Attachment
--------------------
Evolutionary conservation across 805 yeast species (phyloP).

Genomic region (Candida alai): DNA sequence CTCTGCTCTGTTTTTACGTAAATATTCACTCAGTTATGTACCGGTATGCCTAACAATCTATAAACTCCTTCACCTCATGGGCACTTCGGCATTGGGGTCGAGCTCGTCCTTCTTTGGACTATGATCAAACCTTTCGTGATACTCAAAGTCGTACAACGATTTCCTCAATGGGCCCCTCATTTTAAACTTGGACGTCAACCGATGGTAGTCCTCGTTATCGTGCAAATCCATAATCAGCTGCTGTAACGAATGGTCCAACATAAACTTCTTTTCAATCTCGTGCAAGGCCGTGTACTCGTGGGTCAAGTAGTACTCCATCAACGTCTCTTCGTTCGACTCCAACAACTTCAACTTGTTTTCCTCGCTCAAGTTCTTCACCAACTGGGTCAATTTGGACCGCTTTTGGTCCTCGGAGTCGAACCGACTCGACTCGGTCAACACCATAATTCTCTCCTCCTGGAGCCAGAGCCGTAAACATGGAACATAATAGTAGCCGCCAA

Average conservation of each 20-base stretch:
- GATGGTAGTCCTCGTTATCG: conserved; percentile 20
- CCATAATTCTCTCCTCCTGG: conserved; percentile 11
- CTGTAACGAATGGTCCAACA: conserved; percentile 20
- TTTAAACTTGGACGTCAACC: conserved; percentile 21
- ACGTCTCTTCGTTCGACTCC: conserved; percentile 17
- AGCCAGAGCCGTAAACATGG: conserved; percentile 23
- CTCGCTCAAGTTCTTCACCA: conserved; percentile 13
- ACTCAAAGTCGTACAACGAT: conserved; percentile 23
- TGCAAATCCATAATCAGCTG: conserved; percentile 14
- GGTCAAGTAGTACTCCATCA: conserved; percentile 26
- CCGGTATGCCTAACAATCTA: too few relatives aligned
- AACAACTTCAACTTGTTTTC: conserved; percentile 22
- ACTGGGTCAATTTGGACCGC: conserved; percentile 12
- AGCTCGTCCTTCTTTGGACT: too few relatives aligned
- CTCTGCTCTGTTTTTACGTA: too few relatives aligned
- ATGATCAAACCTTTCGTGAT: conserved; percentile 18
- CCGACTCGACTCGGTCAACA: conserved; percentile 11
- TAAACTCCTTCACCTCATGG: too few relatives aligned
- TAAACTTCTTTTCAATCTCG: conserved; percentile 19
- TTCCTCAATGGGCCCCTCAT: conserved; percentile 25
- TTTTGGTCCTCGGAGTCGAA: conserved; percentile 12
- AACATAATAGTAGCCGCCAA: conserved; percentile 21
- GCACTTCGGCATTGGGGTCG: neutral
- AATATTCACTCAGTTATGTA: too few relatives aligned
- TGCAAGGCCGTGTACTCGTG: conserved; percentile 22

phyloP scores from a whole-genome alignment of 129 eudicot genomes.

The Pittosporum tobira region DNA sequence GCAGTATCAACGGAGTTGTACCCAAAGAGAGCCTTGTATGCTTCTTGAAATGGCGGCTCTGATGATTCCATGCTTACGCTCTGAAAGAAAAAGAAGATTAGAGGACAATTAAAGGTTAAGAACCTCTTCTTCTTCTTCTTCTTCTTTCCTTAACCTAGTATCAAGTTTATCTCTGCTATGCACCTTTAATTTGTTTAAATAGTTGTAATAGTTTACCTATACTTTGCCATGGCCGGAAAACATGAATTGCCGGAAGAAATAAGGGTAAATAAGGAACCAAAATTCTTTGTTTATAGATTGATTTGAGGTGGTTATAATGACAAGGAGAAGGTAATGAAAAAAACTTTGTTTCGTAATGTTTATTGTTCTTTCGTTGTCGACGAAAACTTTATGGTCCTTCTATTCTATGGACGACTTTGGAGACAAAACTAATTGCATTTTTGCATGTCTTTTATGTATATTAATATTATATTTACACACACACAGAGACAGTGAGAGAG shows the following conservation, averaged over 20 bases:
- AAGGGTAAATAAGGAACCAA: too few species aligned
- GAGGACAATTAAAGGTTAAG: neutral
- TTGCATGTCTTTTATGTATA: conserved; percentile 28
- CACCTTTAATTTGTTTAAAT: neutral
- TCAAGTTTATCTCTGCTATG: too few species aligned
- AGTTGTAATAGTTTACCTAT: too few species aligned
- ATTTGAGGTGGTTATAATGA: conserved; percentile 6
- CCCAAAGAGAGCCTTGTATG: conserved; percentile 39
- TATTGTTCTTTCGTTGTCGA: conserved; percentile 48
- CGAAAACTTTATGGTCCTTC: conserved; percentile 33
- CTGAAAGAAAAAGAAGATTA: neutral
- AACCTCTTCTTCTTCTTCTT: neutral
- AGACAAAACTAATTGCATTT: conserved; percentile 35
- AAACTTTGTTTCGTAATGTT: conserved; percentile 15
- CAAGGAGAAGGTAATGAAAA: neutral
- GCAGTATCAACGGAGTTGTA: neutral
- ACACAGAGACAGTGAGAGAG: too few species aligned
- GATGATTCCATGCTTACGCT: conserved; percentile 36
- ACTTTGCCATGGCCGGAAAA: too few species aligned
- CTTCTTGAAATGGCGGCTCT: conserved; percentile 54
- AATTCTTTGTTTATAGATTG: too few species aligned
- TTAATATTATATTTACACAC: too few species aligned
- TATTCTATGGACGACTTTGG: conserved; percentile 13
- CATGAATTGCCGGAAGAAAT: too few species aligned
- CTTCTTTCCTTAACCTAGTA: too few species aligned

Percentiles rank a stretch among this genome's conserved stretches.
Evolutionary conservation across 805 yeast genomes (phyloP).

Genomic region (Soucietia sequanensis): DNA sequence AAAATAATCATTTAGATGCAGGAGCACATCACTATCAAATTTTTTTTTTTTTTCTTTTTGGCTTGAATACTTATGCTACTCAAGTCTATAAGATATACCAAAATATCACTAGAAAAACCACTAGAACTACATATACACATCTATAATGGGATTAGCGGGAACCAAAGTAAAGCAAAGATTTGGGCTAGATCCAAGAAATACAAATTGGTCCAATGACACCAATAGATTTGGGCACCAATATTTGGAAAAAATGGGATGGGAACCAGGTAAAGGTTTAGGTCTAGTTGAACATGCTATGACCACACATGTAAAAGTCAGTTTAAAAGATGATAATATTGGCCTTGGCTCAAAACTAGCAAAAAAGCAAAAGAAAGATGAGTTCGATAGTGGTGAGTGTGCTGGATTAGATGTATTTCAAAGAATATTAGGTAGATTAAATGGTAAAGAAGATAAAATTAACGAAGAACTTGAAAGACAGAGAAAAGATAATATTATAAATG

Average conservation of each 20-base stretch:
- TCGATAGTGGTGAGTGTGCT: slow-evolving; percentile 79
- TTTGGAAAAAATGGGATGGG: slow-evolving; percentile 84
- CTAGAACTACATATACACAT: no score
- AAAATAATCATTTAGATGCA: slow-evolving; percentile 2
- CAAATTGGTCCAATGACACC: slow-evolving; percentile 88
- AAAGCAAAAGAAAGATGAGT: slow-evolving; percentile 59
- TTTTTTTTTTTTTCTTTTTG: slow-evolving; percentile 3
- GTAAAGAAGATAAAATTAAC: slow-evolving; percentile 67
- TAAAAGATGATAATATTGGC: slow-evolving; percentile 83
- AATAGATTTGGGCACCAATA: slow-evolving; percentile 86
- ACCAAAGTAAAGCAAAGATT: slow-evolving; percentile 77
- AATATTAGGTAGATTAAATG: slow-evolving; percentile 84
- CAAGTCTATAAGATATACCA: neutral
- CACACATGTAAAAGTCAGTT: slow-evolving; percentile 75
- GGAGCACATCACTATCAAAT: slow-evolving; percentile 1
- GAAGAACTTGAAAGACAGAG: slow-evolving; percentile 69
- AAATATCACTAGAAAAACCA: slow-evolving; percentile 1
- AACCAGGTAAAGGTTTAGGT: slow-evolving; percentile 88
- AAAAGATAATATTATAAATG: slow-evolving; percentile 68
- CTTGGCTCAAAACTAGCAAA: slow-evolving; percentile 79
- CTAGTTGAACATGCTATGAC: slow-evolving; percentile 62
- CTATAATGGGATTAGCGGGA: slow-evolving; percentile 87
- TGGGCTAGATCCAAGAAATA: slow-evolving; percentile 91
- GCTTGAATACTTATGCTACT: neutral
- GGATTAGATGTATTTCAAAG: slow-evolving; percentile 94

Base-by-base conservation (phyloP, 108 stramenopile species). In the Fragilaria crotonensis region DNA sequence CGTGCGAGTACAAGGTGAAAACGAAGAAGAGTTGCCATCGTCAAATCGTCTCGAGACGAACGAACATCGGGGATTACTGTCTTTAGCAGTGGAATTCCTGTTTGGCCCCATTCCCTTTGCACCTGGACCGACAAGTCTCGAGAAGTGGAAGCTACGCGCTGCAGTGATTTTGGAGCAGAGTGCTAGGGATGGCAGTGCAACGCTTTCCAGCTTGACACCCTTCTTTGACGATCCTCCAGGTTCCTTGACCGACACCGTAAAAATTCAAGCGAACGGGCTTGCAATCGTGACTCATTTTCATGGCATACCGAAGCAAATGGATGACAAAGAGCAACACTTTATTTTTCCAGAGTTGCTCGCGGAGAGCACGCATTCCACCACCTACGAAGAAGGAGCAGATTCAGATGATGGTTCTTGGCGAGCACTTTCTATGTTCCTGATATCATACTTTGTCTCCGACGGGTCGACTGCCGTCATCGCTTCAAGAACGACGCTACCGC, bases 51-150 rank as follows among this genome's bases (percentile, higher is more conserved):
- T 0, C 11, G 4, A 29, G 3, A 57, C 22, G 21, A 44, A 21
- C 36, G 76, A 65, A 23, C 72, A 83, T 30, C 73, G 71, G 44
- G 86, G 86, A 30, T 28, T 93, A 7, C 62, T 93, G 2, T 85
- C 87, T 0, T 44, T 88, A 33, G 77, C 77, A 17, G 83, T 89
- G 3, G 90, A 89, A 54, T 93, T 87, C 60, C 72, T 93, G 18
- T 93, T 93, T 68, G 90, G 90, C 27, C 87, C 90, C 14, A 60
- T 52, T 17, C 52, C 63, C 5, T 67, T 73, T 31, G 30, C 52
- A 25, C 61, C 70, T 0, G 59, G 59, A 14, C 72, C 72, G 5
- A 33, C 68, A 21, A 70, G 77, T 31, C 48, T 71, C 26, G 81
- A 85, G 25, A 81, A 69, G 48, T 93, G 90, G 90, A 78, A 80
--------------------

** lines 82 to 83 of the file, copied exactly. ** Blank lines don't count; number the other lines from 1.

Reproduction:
- TGGGCTAGATCCAAGAAATA: slow-evolving; percentile 91
- GCTTGAATACTTATGCTACT: neutral